“Can you believe that?” I screamed, pounding the palm of my hand against the steering wheel. “He just left me there to die!”

Tears streamed down my face, only to be instantly evaporated by the lashing hot air.

“Come on, Angel, don’t you cry.”

I would know that voice anywhere – that soft tenor, the one that had seen me through every triumph, every heartbreak. He would see me through this, too, my savior. His hand rested on the back of my neck; his fingers snaked through my tangled hair. I couldn’t feel him, but I knew he was there.

“Why didn’t he save me?” I cried, resting my head in his hand.

He leaned over the console and put his lips to my temple. In that moment, everything went silent. I could no longer hear the howling of the air, nor the purr of the engine. The stars seemed to dim, and the lines on the road blurred, until the pavement gave way to gravel. The car fishtailed at the sudden change, but he grabbed the wheel with his free hand and steadied her. I pressed the brake, and we slowed to a stop.

“Why didn’t he save me?” I repeated, now that we were still. “Couldn’t he see that I needed him? Is it me? Maybe if I would have been…”

What could I have said? Nicer? More forceful? More desperate? Prettier?

He took his hand off the wheel and cupped my cheek. I turned to face him, staring up at him with wide eyes. He would know what to say. He would make everything better. My savior.

“It isn’t you,” he whispered, his hazel eyes boring into mine. “You’re the broken glass in morning light.”

With that, he vanished. Alone, I got out of my car and surveyed my surroundings. I found myself at a crossroads. North, east, and south were just empty roads. But to the west, I could see a pair of headlights growing closer. The gravel crunched beneath my feet as I ran back towards my car. However, it had vanished, too. My savior and my escape had both forsaken me.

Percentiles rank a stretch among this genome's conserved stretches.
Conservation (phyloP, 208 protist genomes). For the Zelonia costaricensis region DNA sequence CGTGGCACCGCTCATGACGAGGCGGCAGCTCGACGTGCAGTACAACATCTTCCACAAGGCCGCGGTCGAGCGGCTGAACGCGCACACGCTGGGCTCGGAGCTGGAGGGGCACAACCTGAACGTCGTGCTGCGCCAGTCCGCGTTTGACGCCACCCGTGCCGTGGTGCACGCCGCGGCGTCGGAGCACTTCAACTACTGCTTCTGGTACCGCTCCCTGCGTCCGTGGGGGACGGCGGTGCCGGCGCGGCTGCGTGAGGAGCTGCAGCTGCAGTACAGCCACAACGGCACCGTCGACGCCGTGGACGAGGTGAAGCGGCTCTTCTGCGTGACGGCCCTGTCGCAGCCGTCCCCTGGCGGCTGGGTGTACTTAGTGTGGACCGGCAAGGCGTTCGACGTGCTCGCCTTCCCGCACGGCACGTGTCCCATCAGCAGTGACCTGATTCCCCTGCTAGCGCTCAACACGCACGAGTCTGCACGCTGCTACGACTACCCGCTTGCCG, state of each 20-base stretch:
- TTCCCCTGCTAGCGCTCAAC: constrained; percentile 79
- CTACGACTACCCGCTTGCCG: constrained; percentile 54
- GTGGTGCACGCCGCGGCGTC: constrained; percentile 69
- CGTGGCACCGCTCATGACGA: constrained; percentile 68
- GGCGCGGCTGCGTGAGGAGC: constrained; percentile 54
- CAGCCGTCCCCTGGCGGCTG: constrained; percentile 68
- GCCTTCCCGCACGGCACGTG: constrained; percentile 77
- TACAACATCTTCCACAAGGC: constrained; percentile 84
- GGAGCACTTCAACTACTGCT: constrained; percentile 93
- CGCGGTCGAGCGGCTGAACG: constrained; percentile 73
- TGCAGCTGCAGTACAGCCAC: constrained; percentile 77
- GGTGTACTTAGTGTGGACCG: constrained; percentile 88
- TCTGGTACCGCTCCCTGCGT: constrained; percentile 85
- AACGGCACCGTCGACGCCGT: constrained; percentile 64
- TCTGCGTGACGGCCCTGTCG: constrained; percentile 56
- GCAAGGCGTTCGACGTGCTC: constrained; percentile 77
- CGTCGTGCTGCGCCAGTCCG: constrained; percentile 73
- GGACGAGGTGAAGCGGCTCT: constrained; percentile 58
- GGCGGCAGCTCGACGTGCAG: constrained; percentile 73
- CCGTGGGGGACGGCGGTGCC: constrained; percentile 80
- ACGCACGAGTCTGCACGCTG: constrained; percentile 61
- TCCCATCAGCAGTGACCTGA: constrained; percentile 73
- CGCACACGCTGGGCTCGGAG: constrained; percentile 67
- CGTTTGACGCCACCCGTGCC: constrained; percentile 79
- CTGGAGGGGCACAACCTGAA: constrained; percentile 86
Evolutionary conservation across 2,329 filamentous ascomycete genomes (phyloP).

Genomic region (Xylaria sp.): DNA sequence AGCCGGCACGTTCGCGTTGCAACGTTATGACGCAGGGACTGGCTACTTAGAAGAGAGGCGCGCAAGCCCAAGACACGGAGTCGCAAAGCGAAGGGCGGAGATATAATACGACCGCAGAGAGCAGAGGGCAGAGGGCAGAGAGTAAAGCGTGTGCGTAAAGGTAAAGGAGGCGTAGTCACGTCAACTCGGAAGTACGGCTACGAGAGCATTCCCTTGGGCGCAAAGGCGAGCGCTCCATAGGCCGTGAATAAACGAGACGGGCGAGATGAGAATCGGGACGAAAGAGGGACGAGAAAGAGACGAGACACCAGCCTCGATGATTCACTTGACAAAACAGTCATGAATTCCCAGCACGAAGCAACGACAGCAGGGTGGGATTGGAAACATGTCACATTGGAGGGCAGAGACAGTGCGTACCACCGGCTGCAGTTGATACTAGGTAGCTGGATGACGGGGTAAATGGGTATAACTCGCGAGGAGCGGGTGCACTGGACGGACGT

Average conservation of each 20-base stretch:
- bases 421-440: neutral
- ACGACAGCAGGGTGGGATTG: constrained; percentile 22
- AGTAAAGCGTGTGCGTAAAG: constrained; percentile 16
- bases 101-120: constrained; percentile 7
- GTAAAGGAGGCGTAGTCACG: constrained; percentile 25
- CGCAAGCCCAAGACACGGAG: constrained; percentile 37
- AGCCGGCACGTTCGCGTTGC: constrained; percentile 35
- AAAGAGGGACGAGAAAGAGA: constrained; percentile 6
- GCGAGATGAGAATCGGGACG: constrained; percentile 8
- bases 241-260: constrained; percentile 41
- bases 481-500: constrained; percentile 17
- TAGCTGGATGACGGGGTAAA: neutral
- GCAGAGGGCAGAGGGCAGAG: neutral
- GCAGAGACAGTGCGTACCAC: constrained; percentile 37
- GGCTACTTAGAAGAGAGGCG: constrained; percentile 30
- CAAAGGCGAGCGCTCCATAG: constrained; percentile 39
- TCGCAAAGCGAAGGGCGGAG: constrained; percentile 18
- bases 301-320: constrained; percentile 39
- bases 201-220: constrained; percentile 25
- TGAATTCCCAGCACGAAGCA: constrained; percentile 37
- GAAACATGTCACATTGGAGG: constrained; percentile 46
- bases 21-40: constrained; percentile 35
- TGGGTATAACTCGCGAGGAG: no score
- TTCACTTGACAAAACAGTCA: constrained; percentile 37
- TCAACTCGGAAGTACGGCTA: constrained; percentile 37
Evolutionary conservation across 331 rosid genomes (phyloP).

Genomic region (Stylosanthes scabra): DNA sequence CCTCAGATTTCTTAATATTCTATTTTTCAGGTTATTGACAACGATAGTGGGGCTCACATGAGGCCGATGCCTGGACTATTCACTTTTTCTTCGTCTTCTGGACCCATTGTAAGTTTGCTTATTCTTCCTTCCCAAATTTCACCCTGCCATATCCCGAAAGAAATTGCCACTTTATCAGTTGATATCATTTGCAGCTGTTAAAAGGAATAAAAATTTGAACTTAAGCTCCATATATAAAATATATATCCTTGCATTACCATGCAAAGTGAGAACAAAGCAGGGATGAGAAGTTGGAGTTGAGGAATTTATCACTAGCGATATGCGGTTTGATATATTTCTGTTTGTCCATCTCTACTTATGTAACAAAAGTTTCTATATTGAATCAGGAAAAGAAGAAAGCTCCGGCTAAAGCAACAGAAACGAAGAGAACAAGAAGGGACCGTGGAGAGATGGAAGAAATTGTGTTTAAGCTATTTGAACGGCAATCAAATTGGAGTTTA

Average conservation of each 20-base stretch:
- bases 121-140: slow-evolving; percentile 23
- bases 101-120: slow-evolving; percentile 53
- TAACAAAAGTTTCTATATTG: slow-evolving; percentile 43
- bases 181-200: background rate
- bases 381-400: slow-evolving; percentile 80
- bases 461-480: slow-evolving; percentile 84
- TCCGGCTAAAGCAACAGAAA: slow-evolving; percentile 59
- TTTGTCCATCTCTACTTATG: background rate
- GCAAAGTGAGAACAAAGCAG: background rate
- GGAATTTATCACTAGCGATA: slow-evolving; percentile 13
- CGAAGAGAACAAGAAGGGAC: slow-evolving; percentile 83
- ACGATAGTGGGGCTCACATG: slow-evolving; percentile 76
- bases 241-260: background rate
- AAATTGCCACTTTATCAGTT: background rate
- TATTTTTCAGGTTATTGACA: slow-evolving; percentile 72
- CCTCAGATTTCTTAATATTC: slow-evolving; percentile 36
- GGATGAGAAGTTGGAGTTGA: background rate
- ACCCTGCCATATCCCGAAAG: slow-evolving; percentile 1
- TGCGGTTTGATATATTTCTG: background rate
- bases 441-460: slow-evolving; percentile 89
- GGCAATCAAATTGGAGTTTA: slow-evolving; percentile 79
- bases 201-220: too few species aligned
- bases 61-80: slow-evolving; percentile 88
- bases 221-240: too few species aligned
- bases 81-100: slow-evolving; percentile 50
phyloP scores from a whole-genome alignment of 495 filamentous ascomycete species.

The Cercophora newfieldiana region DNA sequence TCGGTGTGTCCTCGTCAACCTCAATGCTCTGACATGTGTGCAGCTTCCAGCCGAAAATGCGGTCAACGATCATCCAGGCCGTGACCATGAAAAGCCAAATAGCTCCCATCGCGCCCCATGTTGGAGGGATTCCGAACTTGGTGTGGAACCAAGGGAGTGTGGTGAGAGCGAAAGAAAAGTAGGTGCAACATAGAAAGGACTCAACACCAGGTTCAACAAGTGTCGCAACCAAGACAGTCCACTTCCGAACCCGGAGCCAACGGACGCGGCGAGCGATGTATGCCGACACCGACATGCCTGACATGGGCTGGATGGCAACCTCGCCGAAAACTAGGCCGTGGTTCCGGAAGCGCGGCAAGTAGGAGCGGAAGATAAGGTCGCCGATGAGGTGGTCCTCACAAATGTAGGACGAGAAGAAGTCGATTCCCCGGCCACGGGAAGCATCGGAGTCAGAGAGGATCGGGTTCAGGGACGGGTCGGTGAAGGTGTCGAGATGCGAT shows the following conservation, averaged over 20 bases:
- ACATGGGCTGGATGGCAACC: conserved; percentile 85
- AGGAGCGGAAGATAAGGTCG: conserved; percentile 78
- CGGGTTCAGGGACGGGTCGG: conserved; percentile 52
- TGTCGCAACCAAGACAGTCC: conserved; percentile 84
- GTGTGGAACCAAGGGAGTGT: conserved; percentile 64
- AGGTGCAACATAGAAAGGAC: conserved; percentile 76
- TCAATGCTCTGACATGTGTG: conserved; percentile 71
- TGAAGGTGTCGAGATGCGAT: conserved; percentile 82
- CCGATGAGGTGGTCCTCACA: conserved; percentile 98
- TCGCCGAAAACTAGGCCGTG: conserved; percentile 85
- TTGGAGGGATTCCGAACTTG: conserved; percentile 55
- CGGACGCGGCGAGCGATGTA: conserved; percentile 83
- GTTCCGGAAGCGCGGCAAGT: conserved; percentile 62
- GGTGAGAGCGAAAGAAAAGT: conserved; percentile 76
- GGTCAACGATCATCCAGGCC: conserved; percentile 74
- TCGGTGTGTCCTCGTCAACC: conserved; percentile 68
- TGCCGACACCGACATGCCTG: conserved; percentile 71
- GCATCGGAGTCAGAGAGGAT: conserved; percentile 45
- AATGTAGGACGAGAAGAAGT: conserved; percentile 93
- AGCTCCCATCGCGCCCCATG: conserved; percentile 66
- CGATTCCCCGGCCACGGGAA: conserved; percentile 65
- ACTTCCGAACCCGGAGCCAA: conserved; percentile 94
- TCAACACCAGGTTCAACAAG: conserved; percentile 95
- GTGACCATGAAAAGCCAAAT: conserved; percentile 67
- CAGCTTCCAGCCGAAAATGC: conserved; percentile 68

The approaching car sped toward me, but before it reached me, the driver turned it sharply to the right. The car screeched to a halt, a cloud of dust billowing in its wake, absorbing us both. When the air cleared, my senses seemed to return. For the first time, I noticed the roar of the engine and the muffled guitar coming from inside. A dark figure moved over to the passenger seat and cranked the window down. Kansas blared through the open space.

“Are you getting in or what?”

“Who are you?”

He leaned down, allowing me to see his face from where I stood. I knew that face. I wanted to smile, to dive into that Impala and be whisked away. But I didn’t trust my eyes.

“Come on.”

“You’ll just disappear,” I stated, “People always leave.”

He shook his head and smirked, as if he’d heard all my excuses before.

“You will,” I insisted, “You’ll leave me, and then I’ll die, just like he did before.”

“Sugar, as long as I’m around, nothing bad is going to happen to you.”

I gingerly stepped up to the car, crouching down so that I could still see his face through the window.

“Promise?”

“I promise,” and there was that smirk again. He patted the seat. “Now get in, I’m starving.”

I smiled and grabbed the door handle, but as I did, it turned into dust. Piece by piece, the Impala began to disintegrate before my eyes. In less than a minute, it was merely a mountain of ash at my feet. Alone at the crossroads, I turned in circles. Help, I thought, somebody help me.

A new man appeared on the south road, just on the edge of the intersection. I stopped spinning and faced him. His platinum blonde hair shone in the faint starlight. As I stared in wonder, he smiled at me, and his eyes turned black.

“Let’s make a deal.”